WASHINGTON — Sen. Jeff Flake's dramatic denunciation of President Trump and the anti-establishment wing of the Republican Party is unlikely to start a wave of similar speeches from other Republicans.

Sen. Jeff Flake and his wife, Cheryl Flake, leave the U.S. Capitol as they are trailed by reporters on Oct. 24, 2017.

In fact, very few in the party have seconded Flake's Tuesday rebuke when he announced on the Senate floor he would not run for re-election in 2018.

At least one GOP Senate incumbent  who is being targeted by Trump's allies seemed more anxious to publicly defend the president.

"I think most of us in the conference are very comfortable with the direction that this chief executive of our nation and this head of our party wants to take us," said Sen. Roger Wicker of Mississippi, a Republican target of the anti-establishment wing led by former Trump adviser Steve Bannon.  He added that Flake's criticisms of the president have been "quite provocative." 

Andrew Surabian, a senior adviser to Great America Alliance, a Trump-aligned advocacy group and an ally of Bannon's, said that Republicans like Wicker were just pretending to support Trump to get re-elected.

“We’re trying to replace the phonies in the Senate who only pretend to support the president and his America First Agenda when it is politically expedient to do so, but would turn their backs on the president the moment they no longer need him to get re-elected,” Surabian said.

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Flake's retirement signals a change in the GOP and rise of the Bannon wing

Read Flake's bombshell Senate speech: 'Mr. President, I rise today to say: Enough'

Other Republican senators expressed sadness at Flake’s departure but declined to elaborate on whether he was speaking truths about the president and the state of the party.

Texas Sen. Ted Cruz even squeezed through a cluster of reporters and lawmakers at the Capitol to make it into a closing elevator, rather than answer a reporter who asked what Flake’s resignation meant to the party.

Cruz — a conservative who has made nice with the president after a rough GOP presidential primary — is the only Republican up for re-election in 2018 who the anti-establishment crew isn’t expected to challenge.

When a reporter asked Sen. Mike Rounds of South Dakota whether Flake’s resignation made him worry about the  “Bannon effect,” Rounds responded: “I just think (Flake) is one of these really good guys.”

Sen. Lindsey Graham said even though he shared some of Flake’s concerns he wasn’t going to dwell on them. “The election is over. I’m focused on results and that’s why I’m here. I’d rather not be a constant critic,” Graham said, according to a HuffPost reporter.

The South Carolina senator went after the president during the GOP presidential primary and has occasionally criticized him since Trump has been in office. Graham ran for the nomination but dropped out early on after he wasn’t able to attract any significant support. But recently the two seem to be getting along better, Graham gushed over Trump’s golf game after the two hit the course earlier this month.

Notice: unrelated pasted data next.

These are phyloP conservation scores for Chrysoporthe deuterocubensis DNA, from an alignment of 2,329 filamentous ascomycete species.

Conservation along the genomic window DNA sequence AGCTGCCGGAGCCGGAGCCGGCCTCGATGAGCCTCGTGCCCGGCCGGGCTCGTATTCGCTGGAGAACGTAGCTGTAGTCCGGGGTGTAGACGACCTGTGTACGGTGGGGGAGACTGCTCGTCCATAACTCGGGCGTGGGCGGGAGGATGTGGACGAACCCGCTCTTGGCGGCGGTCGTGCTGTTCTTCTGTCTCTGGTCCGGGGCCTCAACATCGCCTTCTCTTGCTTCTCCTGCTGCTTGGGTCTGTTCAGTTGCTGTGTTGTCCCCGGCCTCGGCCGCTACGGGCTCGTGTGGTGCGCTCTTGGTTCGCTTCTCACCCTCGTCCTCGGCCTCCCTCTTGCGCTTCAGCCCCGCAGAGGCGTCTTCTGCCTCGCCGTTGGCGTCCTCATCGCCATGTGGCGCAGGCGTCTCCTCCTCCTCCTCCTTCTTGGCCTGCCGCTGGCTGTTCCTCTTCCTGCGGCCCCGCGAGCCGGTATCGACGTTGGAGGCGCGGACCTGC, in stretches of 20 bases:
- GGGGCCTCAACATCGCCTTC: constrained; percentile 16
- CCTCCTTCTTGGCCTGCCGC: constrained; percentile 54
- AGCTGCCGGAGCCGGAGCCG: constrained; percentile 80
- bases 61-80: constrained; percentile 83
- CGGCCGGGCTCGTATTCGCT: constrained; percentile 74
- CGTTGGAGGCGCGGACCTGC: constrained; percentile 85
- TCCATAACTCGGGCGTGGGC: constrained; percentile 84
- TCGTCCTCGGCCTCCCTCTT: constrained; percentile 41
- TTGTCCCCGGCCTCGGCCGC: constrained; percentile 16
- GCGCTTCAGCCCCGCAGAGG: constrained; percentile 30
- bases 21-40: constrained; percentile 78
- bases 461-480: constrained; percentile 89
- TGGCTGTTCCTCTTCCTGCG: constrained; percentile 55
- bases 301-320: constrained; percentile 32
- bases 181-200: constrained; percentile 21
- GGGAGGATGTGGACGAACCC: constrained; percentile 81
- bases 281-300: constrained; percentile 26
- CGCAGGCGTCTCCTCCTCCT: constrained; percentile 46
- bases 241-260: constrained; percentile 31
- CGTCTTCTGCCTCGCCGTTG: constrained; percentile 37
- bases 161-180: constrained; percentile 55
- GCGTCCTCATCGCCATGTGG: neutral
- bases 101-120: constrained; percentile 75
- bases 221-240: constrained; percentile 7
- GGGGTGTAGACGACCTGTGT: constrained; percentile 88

Trump on Wednesday pointed to the standing ovations he received during his lunch with Republican senators Tuesday at the Capitol to say Flake’s colleagues were with him rather than the Arizona senator.

“The party is slowly descending into complete Trumpism without a fight,” Tim Miller, a former spokesman for former Florida governor Jeb Bush’s presidential campaign and a vocal "Never Trumper" told USA TODAY. “This is how we got Trump, by a lot of elected officials pretending they’re something they’re not.”

Miller said he had “no faith” that lawmakers would start standing up to Trump.

Flake’s departure is not the first blow to the traditional wing of the Republican Party. His retirement announcement follows that of Tennessee Sen. Bob Corker, who announced last month that he would be retiring. 

In September, Alabama Sen. Luther Strange, a sitting senator, was defeated in the Republican primary by Judge Roy Moore, a controversial candidate backed by Bannon.

Moore has been extremely critical of Senate Majority Leader Mitch McConnell, R-Ky. While Strange had been endorsed by Trump, Moore ran as an ally of the president’s. Strange’s resounding loss sent chills through the establishment wing of the GOP and boosted the confidence of Bannon and his allies.

Flake has a handful of GOP allies who have been consistently critical of Trump, but none are up for re-election in 2018.

Corker has been one of Trump’s fiercest critics and has taken to referring to the White House as an adult day care center and said Trump is an “utterly untruthful president.” Yet, Corker’s feud with Trump heated up only after he decided he would retire at the end of his term. In fact, Corker had been an ally of Trump's early on and was considered as Trump’s running mate and secretary of State

Fellow Arizona Sen. John McCain hasn’t hesitated to go after Trump, particularly on foreign and military policy, but he just won an election and is 81 years old with an aggressive form of brain cancer.  

Nebraska Sen. Ben Sasse, a conservative known for his quips on Twitter, has knocked the president over a variety of statements and policies, but Sasse isn’t up for re-election until 2020.

He also avoids talking with reporters in the Senate hallway — a habit of Graham, Corker and McCain's. Sasse also isn't regularly on TV unless he has a specific message he wants to put out so he has avoided some of Trump's anger.